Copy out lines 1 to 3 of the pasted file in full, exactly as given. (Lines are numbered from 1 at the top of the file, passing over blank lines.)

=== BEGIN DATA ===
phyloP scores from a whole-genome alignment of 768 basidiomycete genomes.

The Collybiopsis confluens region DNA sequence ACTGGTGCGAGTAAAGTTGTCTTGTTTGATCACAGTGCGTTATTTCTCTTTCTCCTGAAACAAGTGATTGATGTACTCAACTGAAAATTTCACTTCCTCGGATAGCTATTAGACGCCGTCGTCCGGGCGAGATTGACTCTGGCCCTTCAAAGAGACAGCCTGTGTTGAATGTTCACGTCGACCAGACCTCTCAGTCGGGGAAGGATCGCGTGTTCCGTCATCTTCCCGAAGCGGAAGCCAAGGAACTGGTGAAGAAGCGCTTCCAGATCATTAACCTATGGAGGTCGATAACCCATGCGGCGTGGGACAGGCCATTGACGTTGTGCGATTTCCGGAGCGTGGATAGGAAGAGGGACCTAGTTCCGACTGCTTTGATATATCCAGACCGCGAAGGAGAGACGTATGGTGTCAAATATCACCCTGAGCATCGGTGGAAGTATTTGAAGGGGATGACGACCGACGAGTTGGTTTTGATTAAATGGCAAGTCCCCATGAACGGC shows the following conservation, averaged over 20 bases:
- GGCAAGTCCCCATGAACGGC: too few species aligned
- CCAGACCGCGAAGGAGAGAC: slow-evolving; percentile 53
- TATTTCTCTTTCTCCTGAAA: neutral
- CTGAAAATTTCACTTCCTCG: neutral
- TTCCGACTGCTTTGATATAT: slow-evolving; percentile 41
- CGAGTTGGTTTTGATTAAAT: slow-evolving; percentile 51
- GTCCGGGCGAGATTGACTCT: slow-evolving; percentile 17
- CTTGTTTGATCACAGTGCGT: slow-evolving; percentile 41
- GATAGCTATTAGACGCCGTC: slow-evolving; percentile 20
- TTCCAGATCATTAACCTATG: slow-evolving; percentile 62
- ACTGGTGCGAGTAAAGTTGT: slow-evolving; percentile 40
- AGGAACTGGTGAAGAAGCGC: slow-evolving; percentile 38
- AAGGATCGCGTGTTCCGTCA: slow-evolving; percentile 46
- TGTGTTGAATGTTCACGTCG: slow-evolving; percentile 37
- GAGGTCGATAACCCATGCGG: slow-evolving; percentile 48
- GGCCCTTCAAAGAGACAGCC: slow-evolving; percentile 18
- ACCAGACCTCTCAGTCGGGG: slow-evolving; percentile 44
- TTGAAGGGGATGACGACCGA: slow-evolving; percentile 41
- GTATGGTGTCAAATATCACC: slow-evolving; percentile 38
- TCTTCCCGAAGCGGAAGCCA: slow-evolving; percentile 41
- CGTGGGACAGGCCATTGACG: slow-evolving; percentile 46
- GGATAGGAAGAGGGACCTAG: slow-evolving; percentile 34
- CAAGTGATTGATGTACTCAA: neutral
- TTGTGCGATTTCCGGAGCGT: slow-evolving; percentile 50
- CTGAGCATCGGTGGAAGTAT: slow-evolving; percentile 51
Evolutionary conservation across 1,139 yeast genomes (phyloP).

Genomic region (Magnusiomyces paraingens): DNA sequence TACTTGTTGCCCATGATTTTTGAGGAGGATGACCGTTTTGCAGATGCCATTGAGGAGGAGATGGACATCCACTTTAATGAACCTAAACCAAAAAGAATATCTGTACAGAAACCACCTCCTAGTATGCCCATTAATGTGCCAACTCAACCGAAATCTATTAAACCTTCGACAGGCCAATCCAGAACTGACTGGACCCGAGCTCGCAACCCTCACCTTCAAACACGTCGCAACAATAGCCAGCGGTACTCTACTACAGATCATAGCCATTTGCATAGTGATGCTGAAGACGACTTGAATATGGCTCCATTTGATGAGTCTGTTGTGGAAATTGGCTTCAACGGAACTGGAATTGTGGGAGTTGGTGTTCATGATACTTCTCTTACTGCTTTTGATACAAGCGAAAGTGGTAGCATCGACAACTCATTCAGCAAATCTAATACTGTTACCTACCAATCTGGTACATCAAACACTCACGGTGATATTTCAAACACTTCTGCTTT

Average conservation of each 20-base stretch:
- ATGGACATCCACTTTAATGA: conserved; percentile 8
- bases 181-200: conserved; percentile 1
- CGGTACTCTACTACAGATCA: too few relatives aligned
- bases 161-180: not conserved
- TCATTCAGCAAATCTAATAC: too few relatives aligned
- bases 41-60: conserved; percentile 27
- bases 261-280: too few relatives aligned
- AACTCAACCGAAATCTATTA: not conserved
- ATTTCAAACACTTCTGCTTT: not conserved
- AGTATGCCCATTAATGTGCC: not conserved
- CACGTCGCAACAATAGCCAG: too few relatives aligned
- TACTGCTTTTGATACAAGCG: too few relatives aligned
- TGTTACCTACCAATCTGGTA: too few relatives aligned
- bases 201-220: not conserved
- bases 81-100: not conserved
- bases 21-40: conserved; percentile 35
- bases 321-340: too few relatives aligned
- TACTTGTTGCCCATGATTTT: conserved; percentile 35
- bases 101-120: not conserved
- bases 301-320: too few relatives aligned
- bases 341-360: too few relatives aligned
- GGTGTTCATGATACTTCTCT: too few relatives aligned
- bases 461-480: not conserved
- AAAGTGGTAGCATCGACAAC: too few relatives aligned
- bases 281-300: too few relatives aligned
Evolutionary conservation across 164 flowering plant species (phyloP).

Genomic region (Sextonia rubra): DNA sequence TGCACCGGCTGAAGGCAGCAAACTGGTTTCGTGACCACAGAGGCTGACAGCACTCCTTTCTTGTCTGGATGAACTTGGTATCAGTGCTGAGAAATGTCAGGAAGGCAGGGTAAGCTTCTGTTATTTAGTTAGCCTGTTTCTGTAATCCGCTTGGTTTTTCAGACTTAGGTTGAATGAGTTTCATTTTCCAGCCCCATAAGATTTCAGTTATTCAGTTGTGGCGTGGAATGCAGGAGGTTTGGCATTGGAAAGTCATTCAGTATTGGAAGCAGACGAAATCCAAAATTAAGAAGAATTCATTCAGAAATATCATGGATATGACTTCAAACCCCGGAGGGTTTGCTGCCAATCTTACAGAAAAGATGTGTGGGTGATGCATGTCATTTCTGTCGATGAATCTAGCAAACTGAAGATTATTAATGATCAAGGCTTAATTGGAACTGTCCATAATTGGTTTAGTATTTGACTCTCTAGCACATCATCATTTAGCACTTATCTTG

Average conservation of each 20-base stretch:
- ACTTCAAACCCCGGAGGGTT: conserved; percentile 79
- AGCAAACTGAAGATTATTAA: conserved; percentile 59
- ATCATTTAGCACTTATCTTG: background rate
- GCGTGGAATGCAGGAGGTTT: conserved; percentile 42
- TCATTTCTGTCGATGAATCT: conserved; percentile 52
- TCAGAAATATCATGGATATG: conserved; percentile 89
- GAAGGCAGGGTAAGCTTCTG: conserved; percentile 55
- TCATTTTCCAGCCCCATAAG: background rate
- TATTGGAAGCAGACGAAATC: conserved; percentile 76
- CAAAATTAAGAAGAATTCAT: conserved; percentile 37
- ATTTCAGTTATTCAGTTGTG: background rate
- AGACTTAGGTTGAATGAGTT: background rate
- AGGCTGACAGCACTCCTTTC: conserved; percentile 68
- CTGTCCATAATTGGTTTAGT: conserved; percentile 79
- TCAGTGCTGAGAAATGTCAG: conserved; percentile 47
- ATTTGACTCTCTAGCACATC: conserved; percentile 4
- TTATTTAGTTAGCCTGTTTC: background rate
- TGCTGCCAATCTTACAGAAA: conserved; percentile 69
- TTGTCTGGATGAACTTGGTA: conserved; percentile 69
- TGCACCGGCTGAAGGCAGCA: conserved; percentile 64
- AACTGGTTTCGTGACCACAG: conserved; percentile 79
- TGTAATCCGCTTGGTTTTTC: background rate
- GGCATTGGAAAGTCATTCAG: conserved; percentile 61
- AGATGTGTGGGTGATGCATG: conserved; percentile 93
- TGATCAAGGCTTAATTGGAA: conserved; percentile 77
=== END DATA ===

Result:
phyloP scores from a whole-genome alignment of 768 basidiomycete genomes.

The Collybiopsis confluens region DNA sequence ACTGGTGCGAGTAAAGTTGTCTTGTTTGATCACAGTGCGTTATTTCTCTTTCTCCTGAAACAAGTGATTGATGTACTCAACTGAAAATTTCACTTCCTCGGATAGCTATTAGACGCCGTCGTCCGGGCGAGATTGACTCTGGCCCTTCAAAGAGACAGCCTGTGTTGAATGTTCACGTCGACCAGACCTCTCAGTCGGGGAAGGATCGCGTGTTCCGTCATCTTCCCGAAGCGGAAGCCAAGGAACTGGTGAAGAAGCGCTTCCAGATCATTAACCTATGGAGGTCGATAACCCATGCGGCGTGGGACAGGCCATTGACGTTGTGCGATTTCCGGAGCGTGGATAGGAAGAGGGACCTAGTTCCGACTGCTTTGATATATCCAGACCGCGAAGGAGAGACGTATGGTGTCAAATATCACCCTGAGCATCGGTGGAAGTATTTGAAGGGGATGACGACCGACGAGTTGGTTTTGATTAAATGGCAAGTCCCCATGAACGGC shows the following conservation, averaged over 20 bases:
- GGCAAGTCCCCATGAACGGC: too few species aligned